He added: “The Dubai Lynx awards exist to celebrate and raise the creative bar of genuine work of the region. Activities like this show a disregard not only for the awards but more importantly for the juries who work so hard judging the event. Due to the scale of withdrawals we feel it inappropriate to honour FP7 Doha as Agency of the Year and so will be withdrawing the prize. I hope that this swift action makes clear our determination to build an award with true integrity for the region.”

The agency of the year title will not go to second placed FP7 Dubai and will not be awarded to any other agency.

 The investigation, which began last week, followed the publication of a damning entry on bloganubis, in which the legitimacy of FP7 Doha’s work for Higeen Mouthwash, Samsung and Nissan was questioned. The awards withdrawn are the ‘ink’, ‘oil’, and ‘mud’ print gold for Samsung; the ‘car’, ‘cook’, and ‘rocket’ TV/cinema gold for Samsung; the print ‘nuns’ and ‘Students’ print silver for Samsung; the ‘flying bird’, ‘man digging’, and ‘running horse’ print silver for Samsung; the ‘cow’, ‘sheep’, and ‘pig’ print silver and outdoor silver for Higeen; and the ‘Jackson 7 TV bronze for Nissan.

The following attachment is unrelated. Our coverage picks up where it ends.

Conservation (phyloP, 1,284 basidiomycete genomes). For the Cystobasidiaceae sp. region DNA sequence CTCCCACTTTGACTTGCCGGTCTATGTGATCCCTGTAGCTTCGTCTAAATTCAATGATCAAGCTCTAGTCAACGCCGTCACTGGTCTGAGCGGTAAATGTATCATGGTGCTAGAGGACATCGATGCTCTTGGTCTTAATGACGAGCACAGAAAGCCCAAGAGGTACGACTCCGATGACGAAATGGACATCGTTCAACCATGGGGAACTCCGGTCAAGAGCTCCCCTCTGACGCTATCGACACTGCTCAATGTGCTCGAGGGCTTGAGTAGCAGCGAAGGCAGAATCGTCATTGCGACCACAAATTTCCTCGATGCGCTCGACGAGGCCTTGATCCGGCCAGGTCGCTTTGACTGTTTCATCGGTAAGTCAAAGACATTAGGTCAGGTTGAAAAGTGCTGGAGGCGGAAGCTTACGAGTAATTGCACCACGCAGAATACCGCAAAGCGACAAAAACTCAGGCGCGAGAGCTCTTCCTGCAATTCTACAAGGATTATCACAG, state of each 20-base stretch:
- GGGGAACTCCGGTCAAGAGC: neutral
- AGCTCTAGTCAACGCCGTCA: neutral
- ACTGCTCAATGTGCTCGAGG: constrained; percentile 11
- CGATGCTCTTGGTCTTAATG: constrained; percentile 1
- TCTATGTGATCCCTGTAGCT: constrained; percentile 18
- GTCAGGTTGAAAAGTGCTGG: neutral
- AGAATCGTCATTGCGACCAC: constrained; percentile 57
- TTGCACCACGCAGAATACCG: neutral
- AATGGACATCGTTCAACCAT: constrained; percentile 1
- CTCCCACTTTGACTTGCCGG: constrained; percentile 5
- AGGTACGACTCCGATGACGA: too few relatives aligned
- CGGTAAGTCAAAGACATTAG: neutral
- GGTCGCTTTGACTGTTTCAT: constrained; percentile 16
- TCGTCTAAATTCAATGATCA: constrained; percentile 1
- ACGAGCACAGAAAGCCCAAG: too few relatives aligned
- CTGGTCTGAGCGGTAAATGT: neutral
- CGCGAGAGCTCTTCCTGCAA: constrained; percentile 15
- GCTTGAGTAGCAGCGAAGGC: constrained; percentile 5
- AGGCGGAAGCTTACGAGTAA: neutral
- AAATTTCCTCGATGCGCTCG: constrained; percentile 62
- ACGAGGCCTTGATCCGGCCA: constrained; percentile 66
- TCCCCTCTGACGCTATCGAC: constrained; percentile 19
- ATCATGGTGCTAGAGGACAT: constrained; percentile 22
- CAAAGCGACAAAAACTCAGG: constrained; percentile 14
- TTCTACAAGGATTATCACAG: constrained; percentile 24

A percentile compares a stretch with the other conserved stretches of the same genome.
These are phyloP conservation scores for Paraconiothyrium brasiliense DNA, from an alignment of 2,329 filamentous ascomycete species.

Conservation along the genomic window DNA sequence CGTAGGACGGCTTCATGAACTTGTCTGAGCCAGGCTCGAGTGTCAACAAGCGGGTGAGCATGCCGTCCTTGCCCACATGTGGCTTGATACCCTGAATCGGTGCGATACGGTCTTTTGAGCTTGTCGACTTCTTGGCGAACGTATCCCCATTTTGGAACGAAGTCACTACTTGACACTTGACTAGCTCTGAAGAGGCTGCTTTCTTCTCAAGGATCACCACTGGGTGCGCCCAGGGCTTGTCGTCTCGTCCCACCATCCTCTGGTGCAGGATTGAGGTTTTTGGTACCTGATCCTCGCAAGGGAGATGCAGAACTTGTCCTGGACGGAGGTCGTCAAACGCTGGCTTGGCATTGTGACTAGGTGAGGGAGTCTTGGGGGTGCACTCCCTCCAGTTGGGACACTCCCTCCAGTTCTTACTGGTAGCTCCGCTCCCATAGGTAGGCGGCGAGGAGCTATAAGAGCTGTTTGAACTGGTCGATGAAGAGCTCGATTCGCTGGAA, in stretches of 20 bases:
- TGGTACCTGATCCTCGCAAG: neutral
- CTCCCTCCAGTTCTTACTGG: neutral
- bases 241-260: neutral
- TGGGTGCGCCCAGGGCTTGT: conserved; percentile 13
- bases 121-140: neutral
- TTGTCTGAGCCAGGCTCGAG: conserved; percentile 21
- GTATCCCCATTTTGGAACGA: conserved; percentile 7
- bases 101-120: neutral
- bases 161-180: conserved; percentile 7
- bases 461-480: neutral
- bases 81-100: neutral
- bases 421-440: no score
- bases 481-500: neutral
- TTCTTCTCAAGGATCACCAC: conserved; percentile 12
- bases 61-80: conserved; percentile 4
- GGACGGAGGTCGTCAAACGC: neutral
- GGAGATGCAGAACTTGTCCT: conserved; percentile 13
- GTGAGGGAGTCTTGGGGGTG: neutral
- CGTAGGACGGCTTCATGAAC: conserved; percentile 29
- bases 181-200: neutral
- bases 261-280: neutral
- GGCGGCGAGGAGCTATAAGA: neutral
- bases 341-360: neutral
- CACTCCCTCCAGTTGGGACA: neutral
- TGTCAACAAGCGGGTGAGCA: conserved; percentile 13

Lance de Masi, president of the UAE chapter of the IAA, which holds the Lynx awards in association with Cannes Lions, said: “In taking such swift action the Lynx organisers have demonstrated their understanding that in order to fulfill the purpose of incentivizing and rewarding creative excellence in the region, Lynx must safeguard compliance with the stated conditions of eligibility. To do otherwise would be to undermine credibility.”

The issue had been complicated by a religious row that erupted in Lebanon following the publication of the ‘nuns’ ad in a Lebanese newspaper last week.

Update: Statement from FP7

“The Fortune Promoseven organization is aware of the decision to strip the Agency of the Year title from FP7 Doha at Lynx 2009. We are in support of the spirit in which this announcement from Lynx was made. This is a message to every agency, every creative in the region that there are rules to be obeyed, standards to be followed, and that there are no short cuts to stardom in our industry.

“While we acknowledge the action by Lynx, we are continuing our internal investigations and we are taking strong punitive action against anyone who was in contempt of our reputation and our standards.  We are also definitely sure that this issue was personally motivated and was outside the frame work of  our internal rules, fundamental principles, and agency beliefs.